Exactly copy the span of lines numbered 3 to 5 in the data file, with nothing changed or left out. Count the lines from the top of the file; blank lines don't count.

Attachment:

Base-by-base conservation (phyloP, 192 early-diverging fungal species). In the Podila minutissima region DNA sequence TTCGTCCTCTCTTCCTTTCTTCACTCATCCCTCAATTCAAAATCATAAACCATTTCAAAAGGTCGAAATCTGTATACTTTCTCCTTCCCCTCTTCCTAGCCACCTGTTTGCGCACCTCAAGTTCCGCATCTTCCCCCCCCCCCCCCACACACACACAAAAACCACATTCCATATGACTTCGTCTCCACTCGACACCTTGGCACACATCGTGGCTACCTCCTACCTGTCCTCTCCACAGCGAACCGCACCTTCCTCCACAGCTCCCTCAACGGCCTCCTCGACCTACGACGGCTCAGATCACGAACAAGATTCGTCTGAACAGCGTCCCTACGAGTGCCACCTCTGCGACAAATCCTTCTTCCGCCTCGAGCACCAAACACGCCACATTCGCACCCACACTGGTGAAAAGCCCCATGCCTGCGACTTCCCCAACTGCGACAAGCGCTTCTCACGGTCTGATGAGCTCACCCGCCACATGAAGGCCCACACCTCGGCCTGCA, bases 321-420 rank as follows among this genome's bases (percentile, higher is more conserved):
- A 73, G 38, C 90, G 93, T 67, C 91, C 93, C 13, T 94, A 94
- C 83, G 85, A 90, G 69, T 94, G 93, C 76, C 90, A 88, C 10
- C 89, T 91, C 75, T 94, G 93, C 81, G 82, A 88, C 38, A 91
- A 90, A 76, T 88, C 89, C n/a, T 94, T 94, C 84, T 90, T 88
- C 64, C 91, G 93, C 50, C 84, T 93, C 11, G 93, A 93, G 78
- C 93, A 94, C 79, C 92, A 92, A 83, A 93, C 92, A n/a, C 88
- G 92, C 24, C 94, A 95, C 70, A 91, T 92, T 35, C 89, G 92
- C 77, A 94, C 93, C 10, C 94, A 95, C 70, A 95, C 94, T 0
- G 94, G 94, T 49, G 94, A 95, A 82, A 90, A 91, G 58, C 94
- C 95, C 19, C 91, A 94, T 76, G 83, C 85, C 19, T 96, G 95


- C 83, G 85, A 90, G 69, T 94, G 93, C 76, C 90, A 88, C 10
- C 89, T 91, C 75, T 94, G 93, C 81, G 82, A 88, C 38, A 91
- A 90, A 76, T 88, C 89, C n/a, T 94, T 94, C 84, T 90, T 88